Closing the Deal on Child Welfare Federal Finance Reform
Allen, Crystal Ward, Policy & Practice
Ohio recently emerged from its most devastating biennial budget process in recent history. Like other states in the nation, revenues had fallen sharply due to the flailing economy and structural changes in our state's tax code. Ohio's child welfare system suffered significant cuts, along with just about every other human service system.
As Ohio is a county-administered, state-supervised state, and heavily dependent on locally approved property taxes to fund child welfare and many other human services, the impact of the state cuts varied widely. I learned how resource-poor communities heavily depended upon state funds and certain federal funds (such as Title XX--also needed for many other activities such as adult protective services) to cobble together resources for up-front core child welfare services.
While the creativity was inspiring, it highlighted that removal of any flexible state funds could cause immediate and severe staff layoffs. With fewer staff available to immediately respond to families and a federal mandate to ensure the child's health and safety remain paramount, many are concerned that out-of-home placement will become the available strategy. If given a small amount of time and resources, a well-trained caseworker can often engage and partner with the family to safely maintain the child in the home.
After 25 years of working in the areas of child welfare and juvenile justice in four states, I have never so keenly understood the need for a federal/ state/local partnership to safely keep children in their own homes. Currently, federal funds (Title IV-E) primarily support placement--foster care, adoption and most recently relative guardianship.
It is time to close the deal--Congress should reform federal child welfare funding to include assessing, engaging and strengthening referred families. Placement prevention would be less costly for everyone, including the federal government.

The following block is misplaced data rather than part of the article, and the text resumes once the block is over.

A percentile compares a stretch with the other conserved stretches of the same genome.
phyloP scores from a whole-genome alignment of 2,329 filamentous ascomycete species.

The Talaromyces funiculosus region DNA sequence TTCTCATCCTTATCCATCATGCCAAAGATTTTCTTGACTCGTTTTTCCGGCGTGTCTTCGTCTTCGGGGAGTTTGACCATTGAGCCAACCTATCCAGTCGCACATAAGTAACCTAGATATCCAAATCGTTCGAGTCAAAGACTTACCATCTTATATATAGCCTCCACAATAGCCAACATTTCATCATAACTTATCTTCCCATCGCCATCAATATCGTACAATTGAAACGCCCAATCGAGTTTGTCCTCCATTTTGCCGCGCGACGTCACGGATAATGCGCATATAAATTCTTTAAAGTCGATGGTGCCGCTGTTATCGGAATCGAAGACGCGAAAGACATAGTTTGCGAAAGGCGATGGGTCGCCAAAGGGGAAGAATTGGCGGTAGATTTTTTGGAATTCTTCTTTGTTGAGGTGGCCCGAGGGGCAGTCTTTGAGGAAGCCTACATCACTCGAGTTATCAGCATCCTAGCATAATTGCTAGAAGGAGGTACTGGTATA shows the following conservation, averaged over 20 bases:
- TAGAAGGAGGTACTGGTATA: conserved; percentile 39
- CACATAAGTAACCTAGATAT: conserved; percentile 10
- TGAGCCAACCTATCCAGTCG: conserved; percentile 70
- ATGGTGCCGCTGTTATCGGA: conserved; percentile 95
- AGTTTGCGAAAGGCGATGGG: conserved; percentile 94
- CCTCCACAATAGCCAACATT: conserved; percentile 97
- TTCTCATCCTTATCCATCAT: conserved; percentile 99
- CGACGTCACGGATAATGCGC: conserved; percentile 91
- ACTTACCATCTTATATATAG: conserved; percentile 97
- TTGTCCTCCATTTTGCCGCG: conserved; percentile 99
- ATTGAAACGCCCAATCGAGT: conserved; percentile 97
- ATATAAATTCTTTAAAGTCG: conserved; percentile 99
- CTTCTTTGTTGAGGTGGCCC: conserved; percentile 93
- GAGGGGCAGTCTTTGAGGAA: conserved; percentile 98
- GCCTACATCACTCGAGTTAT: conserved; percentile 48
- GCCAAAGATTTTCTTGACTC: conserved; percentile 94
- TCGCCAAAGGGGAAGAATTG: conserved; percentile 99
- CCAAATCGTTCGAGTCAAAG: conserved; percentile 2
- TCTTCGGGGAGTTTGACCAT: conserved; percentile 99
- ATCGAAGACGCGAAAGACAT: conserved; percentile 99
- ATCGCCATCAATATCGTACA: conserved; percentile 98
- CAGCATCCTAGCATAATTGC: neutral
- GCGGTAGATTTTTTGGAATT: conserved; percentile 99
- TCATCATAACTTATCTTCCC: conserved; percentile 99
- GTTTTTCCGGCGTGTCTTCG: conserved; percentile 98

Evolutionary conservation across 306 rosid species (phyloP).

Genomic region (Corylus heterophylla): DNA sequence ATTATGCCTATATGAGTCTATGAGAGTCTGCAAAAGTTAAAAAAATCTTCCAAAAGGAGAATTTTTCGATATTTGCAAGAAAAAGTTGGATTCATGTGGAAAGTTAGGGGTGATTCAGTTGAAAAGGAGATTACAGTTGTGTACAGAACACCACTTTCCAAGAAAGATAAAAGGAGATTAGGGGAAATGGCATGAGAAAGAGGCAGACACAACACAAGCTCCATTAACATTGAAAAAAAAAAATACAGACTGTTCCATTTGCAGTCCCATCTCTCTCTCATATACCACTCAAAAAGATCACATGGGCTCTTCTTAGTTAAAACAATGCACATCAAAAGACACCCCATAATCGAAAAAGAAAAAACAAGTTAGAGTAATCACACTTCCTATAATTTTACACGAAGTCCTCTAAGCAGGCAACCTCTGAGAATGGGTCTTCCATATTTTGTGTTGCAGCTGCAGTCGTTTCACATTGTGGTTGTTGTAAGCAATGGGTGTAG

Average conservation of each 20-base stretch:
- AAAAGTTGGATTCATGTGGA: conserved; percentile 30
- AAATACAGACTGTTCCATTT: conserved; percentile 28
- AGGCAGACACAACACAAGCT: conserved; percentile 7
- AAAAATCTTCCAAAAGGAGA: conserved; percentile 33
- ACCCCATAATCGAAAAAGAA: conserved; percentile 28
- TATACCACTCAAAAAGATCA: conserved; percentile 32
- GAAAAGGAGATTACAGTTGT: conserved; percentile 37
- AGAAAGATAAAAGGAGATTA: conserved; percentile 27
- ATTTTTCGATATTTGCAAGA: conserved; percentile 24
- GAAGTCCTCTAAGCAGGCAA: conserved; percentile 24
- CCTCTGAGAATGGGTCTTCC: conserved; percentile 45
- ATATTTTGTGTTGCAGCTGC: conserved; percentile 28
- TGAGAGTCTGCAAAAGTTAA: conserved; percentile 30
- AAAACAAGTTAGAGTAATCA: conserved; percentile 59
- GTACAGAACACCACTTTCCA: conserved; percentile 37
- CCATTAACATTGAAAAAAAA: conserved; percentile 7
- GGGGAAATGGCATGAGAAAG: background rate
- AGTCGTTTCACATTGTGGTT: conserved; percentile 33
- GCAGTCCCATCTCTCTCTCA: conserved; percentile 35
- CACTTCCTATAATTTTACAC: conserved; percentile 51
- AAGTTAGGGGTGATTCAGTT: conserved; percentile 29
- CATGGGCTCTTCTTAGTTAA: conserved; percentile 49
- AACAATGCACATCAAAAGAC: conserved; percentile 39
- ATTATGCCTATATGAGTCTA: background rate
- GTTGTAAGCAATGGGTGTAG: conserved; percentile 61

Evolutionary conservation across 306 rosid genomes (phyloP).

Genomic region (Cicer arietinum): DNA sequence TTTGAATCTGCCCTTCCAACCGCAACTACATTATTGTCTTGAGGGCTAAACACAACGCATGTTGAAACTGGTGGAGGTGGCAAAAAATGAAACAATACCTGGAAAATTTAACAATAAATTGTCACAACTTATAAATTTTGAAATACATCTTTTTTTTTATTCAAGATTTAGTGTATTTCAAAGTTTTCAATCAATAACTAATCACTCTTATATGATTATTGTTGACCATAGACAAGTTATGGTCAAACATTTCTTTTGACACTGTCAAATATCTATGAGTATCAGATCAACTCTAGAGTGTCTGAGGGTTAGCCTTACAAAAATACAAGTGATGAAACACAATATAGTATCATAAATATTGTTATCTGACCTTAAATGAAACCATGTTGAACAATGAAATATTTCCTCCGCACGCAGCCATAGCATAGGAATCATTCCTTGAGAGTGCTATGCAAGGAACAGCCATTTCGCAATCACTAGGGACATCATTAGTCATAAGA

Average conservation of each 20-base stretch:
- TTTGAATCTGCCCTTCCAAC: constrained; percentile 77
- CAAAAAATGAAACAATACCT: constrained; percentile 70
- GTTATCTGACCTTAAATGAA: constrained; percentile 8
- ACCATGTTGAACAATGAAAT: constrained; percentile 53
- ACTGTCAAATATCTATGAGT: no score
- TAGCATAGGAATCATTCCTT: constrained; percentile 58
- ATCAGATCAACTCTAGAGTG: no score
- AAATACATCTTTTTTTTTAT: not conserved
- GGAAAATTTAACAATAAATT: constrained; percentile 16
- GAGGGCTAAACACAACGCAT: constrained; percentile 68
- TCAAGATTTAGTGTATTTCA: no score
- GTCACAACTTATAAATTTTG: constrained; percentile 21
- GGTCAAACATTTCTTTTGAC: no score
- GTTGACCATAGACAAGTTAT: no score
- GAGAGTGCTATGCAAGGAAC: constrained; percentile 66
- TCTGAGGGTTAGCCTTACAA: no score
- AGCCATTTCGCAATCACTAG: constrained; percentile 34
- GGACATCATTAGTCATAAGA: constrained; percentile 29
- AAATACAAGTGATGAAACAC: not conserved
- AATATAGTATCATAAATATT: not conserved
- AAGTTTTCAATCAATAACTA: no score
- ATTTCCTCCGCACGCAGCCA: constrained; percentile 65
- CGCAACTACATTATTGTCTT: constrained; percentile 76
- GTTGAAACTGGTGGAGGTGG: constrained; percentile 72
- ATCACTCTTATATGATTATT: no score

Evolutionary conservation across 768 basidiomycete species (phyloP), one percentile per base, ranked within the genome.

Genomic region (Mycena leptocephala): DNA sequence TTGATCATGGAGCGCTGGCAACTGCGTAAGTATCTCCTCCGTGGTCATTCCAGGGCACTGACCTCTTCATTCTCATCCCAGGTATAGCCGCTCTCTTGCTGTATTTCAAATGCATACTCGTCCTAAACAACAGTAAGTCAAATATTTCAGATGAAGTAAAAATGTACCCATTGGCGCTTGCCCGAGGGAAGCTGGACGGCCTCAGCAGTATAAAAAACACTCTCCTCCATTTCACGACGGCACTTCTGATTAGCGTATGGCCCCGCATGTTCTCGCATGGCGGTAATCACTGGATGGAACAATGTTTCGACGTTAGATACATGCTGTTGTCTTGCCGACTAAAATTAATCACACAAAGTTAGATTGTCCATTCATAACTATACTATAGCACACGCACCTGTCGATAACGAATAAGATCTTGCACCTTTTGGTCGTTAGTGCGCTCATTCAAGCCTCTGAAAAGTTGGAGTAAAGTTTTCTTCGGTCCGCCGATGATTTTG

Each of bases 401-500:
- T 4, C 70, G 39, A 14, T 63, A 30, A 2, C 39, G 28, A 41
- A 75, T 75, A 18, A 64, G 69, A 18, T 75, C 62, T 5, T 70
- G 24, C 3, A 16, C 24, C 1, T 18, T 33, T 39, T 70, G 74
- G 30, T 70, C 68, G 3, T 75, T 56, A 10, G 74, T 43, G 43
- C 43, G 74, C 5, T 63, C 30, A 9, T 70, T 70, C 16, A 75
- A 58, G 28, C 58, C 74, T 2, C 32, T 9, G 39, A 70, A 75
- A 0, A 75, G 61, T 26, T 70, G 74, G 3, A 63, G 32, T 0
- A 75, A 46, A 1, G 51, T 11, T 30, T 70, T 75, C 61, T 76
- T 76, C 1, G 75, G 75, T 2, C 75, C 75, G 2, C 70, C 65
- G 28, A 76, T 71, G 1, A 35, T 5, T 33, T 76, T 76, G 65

The Pew Commission on Children in Foster Care created groundbreaking interest and momentum for improving the broken financing system for keeping children safe and in stable, permanent families.
The commission convened experts in the field including child welfare administrators, judicial leaders, financing and research experts, and youth and families themselves to make recommendations for change. Across the country, various members of the child welfare and judicial communities took notice, joined in the discussion, and created a national conversation, including media, and policymakers.
The result--the Fostering Connections to Success and Improving Adoptions Act of 2008, the groundbreaking federal legislation passed unanimously in a much fractured, partisan Congress. Important goals were accomplished--recognition and supports for relative caregivers, enhanced services and funding for transitional youth, direct support for the Native American community for child safety and permanency, an updated adoption incentives program and a focus on key practice issues for foster children--health, education, sibling connections.
The work is not done, however, as the Fostering Connections bill did not address real finance reform to support the preferred and cost efficient methods to safely provide prevention/ diversion services for vulnerable children, nor did it solve the fairness issue created by the 1996 welfare reform act, which forever lodged federal child welfare eligibility with 1996 income standards. …